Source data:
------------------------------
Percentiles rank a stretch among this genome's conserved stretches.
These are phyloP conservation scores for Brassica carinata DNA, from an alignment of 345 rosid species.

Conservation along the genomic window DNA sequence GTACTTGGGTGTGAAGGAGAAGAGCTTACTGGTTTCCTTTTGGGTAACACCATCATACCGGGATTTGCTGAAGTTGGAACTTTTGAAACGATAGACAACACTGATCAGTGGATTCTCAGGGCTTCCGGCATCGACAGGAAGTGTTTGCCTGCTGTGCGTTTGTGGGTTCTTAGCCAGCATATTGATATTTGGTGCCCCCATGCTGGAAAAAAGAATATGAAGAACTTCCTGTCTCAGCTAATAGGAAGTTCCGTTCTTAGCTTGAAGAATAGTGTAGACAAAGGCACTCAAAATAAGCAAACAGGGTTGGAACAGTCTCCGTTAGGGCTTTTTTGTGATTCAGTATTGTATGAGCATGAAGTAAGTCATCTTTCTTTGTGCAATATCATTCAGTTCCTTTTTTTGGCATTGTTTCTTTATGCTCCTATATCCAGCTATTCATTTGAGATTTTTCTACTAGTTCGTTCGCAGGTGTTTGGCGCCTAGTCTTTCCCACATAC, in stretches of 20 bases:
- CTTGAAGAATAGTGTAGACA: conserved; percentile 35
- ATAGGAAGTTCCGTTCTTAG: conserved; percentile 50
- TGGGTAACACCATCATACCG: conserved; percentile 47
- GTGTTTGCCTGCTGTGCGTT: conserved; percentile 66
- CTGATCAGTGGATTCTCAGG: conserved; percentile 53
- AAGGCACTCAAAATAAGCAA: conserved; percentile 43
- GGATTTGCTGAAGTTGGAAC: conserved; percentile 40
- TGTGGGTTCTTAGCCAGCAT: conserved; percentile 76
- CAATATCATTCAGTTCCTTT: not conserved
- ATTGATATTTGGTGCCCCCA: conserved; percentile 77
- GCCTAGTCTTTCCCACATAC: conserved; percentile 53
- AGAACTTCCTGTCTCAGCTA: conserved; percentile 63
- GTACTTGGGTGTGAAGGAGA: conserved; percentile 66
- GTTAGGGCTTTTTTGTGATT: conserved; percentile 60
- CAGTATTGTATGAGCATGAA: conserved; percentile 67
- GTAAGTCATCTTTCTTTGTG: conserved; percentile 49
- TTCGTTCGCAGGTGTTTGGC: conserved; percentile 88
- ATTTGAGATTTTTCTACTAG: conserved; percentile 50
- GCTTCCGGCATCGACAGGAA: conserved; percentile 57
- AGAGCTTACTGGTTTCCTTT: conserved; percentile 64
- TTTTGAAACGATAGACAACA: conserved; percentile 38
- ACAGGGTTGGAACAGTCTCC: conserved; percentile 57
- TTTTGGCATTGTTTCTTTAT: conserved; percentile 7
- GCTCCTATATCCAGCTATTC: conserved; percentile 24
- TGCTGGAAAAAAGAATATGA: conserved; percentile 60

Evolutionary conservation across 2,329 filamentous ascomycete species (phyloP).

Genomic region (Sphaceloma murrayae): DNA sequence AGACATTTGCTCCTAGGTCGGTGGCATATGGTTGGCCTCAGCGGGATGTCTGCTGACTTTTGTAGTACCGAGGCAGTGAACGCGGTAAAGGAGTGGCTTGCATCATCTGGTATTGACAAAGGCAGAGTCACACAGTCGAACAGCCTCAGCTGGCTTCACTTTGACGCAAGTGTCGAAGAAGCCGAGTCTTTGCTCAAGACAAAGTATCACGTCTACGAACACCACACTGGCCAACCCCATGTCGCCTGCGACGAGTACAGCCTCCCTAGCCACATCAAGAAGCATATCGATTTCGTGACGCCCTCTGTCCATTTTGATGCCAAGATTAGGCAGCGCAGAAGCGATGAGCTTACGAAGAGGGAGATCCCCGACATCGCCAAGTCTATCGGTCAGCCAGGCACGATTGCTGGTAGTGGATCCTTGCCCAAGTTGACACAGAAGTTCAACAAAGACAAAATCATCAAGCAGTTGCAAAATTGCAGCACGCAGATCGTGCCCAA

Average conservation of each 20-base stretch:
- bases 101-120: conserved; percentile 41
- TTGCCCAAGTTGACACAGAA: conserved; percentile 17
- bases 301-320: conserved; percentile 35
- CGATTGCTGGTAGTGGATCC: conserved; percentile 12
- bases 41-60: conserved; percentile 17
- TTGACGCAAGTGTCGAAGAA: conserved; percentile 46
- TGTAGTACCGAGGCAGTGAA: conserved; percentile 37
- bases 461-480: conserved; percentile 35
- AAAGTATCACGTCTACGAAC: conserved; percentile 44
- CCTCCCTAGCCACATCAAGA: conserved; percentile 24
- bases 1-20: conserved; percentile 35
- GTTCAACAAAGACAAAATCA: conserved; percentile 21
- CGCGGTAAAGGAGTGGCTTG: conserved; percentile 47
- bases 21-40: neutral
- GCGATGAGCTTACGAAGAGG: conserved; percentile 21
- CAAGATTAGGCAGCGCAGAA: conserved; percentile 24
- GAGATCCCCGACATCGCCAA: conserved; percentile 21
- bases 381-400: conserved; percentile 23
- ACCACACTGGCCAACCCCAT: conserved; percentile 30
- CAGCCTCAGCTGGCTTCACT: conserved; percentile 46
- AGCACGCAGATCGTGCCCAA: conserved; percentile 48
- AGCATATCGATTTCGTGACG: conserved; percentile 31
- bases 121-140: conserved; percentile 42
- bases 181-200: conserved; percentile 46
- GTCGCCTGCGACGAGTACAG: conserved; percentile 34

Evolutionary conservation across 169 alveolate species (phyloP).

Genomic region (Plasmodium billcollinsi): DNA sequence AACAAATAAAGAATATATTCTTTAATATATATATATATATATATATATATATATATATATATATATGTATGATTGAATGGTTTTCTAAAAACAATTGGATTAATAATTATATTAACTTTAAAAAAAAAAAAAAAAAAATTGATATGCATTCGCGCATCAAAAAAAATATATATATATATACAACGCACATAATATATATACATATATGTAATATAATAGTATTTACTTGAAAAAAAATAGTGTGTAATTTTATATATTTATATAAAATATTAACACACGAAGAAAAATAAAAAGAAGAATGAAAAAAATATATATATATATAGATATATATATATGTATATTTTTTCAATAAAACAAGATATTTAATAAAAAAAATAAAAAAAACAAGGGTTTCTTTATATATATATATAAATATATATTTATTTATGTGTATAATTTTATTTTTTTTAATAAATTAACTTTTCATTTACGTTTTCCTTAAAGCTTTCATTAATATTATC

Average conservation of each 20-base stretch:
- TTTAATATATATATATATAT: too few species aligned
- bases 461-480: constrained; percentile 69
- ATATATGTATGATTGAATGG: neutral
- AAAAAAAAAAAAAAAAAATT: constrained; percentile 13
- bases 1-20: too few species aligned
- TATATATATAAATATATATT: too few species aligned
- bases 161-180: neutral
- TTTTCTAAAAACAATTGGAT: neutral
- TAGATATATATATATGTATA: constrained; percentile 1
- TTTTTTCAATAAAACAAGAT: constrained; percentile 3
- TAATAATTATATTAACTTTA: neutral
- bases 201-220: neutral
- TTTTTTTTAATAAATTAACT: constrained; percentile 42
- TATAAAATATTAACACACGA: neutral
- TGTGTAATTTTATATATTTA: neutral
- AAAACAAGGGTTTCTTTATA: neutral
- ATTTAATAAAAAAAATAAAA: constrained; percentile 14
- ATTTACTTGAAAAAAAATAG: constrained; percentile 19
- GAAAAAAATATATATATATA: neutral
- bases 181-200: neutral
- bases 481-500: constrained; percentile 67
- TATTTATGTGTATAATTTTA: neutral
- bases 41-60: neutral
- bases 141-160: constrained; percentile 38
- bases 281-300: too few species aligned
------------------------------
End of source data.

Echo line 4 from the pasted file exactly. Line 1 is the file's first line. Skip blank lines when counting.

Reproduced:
- CTTGAAGAATAGTGTAGACA: conserved; percentile 35